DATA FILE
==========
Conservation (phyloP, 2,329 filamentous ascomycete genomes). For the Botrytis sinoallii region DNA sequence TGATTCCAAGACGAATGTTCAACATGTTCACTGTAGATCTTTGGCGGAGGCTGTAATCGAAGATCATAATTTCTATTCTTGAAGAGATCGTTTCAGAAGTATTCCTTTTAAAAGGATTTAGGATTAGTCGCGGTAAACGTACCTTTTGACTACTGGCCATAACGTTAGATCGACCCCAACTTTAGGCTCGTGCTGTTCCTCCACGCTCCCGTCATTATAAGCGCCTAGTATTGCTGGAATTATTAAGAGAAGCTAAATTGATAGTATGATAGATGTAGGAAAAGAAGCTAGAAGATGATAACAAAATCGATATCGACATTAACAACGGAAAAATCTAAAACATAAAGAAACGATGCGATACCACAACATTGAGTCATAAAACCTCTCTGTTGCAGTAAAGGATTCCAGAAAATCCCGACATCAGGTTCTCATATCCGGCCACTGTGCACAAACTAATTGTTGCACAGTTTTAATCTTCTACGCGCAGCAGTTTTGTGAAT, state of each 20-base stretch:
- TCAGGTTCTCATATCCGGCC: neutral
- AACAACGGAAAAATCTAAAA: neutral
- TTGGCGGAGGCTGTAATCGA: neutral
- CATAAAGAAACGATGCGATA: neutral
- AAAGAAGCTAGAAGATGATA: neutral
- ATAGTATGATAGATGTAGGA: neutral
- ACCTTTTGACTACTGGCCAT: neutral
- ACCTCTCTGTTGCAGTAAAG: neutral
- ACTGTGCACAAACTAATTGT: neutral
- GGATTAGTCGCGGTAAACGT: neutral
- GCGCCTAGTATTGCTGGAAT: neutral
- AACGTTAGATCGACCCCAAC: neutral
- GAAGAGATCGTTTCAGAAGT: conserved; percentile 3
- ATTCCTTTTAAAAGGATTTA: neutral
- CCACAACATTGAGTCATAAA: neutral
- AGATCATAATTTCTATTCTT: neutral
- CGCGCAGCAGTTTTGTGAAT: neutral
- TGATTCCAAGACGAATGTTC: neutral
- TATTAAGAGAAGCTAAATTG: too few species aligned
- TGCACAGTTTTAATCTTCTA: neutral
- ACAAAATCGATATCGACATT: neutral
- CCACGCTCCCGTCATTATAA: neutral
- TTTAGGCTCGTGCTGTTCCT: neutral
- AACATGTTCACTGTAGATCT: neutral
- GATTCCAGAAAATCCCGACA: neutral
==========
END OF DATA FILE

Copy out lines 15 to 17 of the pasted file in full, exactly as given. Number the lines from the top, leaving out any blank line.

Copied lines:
- ATTCCTTTTAAAAGGATTTA: neutral
- CCACAACATTGAGTCATAAA: neutral
- AGATCATAATTTCTATTCTT: neutral